In An Essay on Criticism Alexander Pope writes: 'The sound must seem an echo to the sense.'  He continues:
'When Ajax strives some rock's vast weight to throw,
The line too labours, and the words move slow:
Not so, when swift Camilla scours the plain,
Flies o'er the unbending corn, and skims along the main.'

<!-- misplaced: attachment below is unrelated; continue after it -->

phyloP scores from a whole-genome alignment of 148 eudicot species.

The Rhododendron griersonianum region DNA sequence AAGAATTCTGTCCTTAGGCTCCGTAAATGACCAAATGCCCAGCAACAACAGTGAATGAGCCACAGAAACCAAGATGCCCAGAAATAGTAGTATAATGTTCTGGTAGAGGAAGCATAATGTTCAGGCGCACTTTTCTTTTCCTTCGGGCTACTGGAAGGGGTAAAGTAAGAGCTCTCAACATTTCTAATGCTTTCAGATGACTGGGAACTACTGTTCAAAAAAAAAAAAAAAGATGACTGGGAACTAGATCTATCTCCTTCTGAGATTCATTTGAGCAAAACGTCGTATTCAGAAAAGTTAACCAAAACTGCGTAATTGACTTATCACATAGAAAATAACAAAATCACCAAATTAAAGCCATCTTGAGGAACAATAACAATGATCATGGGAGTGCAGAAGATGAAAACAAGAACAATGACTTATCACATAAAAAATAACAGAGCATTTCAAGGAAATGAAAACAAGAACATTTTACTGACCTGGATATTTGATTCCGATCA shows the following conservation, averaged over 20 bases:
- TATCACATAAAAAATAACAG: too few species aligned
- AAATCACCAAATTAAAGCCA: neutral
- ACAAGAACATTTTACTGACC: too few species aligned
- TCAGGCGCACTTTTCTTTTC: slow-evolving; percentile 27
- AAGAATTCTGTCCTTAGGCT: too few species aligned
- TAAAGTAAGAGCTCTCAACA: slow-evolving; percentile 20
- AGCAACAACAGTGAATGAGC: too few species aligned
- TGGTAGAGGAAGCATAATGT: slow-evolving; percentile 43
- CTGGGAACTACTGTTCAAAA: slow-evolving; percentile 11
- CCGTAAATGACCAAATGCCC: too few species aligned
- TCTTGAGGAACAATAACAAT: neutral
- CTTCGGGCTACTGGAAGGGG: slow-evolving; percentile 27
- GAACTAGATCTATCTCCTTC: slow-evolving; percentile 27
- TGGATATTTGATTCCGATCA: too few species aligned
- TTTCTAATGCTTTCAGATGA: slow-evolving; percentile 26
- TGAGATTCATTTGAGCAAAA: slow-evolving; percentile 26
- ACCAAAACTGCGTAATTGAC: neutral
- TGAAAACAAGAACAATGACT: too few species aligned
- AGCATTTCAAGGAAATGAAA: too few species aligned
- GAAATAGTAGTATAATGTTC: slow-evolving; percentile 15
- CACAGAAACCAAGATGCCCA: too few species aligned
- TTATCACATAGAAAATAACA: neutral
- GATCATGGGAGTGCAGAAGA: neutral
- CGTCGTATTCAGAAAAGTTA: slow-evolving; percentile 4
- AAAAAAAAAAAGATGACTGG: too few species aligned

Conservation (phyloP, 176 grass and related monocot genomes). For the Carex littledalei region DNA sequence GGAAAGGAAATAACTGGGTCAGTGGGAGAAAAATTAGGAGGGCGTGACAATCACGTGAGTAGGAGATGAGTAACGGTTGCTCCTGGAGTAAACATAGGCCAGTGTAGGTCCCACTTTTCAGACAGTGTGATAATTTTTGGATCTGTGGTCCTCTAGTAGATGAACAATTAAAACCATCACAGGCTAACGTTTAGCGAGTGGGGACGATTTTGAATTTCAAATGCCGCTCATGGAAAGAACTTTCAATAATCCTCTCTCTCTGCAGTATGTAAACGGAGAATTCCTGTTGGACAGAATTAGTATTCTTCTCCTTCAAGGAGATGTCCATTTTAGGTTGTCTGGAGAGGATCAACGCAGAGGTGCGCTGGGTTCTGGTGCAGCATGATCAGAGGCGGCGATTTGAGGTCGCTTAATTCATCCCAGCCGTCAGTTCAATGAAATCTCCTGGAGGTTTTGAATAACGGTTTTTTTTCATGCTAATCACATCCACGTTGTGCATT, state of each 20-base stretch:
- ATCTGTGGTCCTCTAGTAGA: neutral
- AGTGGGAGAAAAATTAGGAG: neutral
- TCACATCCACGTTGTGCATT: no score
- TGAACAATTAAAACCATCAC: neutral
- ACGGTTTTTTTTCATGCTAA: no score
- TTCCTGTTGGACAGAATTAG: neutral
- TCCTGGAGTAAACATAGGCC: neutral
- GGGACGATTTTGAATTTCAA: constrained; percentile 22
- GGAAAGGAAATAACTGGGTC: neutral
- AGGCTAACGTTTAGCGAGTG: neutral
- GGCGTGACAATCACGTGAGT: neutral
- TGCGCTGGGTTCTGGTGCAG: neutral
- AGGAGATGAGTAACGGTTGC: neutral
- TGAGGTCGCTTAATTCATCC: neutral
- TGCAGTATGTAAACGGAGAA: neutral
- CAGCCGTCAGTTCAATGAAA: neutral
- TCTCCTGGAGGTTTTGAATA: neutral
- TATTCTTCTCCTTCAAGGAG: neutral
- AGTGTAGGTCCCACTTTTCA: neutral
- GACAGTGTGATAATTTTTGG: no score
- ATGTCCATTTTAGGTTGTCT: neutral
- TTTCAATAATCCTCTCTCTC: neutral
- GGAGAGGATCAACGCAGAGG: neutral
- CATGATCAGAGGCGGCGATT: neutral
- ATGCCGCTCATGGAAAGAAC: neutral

It's still great advice, and I endeavour to follow it.  More than that, I find that it isn't only the words that change tempo, but the speed at which I write them.  If I'm writing something sad, I write more slowly.  If it's a passage of action, I speed up.  When it's humour or verse, I tend to pause with the commas–timing's so important when it comes to punchlines.  
Perhaps the moral is–if I want to get more work done, I should stick to action and avoid getting sentimental!